1. Form regional systems of governance – this can be fashioned on the Vancouver model where the cities form a new umbrella governance body to organise and coordinate all planning and infrastructure and controls delivery agencies such as rail, bus, freight, roads and water.
2. Establish a single regional planning commission in every state – similar to Portland, Oregon with the power to plan and approve plans in cities and towns in the state in keeping with an approved regional template and not subject to repeated government interference. Cities would operate within this template. Developers would no longer be planners but the implementers of plans.
3. Create a national freight plan and program that co-ordinates and funds international freight from port to intermodal terminals to include nationally funded freightways and air transport hubs.
4. Require state housing strategies for every region, especially Sydney, to deal effectively with the location and balance of jobs and housing. Each state would derive its own formula to deal with the imbalanced locations of population so that mid-sized cities would and could grow and all cities would have to have affordable housing with access to transport. We do not need higher-rise, we need better organised suburbs with modestly sized and well positioned living accommodation for all ages and incomes. This is what Australia had and what we need to have in the future for the current 20 million or future 35 million in 2050. We need to adopt a national community development debt bond fund, as in the US and Britain, to finance community infrastructure ranging from light rail to corridor housing and suburban centres’ improvements.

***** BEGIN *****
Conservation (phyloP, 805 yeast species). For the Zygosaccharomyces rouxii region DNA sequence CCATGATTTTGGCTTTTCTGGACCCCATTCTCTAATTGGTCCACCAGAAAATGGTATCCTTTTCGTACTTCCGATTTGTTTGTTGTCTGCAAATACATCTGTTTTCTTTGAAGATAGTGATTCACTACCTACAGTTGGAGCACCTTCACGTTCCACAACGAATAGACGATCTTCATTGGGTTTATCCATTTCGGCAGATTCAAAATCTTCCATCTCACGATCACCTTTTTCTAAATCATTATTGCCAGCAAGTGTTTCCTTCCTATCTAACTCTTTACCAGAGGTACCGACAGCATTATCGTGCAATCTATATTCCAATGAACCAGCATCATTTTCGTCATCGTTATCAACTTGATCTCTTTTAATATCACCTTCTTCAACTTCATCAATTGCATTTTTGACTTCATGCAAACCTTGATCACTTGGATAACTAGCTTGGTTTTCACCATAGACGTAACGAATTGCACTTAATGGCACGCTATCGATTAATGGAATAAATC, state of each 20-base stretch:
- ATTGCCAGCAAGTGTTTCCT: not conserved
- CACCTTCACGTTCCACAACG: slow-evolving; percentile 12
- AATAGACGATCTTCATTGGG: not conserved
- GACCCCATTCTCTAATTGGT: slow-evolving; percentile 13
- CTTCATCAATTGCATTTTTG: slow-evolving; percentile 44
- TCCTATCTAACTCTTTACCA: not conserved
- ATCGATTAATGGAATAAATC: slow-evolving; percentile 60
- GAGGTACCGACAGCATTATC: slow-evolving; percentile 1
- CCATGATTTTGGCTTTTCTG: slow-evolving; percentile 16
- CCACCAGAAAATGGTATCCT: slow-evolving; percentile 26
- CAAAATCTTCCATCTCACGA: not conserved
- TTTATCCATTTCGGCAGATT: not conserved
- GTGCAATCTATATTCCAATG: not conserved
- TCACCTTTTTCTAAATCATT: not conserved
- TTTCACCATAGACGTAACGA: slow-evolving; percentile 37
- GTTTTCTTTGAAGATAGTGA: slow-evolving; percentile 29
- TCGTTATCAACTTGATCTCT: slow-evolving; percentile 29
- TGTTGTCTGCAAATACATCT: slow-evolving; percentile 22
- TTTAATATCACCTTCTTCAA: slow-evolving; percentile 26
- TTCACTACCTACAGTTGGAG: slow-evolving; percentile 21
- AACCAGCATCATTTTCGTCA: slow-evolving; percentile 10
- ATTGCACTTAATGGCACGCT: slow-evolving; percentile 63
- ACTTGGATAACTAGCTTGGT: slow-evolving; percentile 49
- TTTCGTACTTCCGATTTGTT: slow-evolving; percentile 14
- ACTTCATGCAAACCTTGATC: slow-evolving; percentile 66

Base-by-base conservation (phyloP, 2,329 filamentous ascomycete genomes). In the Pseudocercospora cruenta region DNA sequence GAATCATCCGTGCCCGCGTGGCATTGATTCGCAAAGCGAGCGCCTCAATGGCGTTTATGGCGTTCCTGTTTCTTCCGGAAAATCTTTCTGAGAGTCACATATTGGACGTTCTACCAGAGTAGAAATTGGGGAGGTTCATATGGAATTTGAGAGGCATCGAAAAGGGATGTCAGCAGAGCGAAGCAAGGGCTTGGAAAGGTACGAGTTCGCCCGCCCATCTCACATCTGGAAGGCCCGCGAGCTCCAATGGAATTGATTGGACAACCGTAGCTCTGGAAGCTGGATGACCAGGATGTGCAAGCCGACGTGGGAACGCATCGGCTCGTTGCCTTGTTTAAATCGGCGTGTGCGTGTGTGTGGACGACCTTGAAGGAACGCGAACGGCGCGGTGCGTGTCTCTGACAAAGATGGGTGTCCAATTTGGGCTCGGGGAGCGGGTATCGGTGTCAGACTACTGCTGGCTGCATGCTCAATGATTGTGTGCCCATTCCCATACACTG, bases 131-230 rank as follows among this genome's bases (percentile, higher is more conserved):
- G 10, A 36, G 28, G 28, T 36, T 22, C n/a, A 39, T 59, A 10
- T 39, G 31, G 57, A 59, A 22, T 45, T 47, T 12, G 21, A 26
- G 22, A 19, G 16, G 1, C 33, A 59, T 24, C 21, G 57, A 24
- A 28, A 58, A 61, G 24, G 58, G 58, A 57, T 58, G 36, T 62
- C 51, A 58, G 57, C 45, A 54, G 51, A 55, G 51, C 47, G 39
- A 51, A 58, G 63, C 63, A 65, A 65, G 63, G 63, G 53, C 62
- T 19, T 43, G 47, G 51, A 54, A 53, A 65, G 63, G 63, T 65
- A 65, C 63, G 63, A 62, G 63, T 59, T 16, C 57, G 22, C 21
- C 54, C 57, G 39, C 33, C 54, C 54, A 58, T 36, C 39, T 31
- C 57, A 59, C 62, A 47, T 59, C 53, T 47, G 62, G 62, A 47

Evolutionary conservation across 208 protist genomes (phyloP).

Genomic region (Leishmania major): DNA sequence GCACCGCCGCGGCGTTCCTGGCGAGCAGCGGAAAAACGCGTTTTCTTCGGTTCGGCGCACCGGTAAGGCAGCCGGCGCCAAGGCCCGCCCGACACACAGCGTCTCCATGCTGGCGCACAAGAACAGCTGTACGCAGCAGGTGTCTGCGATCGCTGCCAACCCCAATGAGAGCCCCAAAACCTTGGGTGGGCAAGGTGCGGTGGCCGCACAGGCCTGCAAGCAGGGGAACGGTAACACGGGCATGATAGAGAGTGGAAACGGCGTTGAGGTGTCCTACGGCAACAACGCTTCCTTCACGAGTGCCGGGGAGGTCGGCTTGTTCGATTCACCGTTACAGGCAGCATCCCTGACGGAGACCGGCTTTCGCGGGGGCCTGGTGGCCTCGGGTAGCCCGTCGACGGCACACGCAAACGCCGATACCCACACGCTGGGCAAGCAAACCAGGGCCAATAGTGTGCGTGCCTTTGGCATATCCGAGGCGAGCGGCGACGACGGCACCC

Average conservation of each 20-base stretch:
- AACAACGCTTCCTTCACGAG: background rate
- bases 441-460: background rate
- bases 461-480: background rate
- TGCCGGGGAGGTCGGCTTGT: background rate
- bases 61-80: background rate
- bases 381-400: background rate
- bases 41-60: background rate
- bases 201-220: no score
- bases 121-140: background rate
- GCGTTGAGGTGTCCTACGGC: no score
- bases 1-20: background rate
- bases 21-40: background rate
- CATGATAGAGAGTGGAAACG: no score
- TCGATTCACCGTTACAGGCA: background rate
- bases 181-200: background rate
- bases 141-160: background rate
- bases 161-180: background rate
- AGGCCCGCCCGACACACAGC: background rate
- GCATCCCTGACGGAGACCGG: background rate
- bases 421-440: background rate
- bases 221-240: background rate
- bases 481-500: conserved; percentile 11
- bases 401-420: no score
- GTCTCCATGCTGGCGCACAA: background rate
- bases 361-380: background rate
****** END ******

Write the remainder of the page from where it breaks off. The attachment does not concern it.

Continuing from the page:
5. Develop a far better approach to the use and allocation of water in the states and regions, to control surface and underground water and reuse more of it with local and regional storage and with fewer energy-guzzling recycling plants that merely return water we pour into the oceans rather than using the clean rain that falls all around us.
Sydney must improve for the sake of the nation, for it to be a good place for us, our children and grandchildren to live in. All of our cities will have to meet COAG’s requirement for our urban future; this is not Sydney’s task alone. We do not want Sydney or any of our cities to become the next Philadelphia.
The lesson from Philadelphia: if you try to stay put, you end up on the bottom.
Edward J Blakely is honorary professor of urban policy at the United States Studies Centre at the University of Sydney. He is an Australian-American who is internationally known for his work on urban planning and policy issues.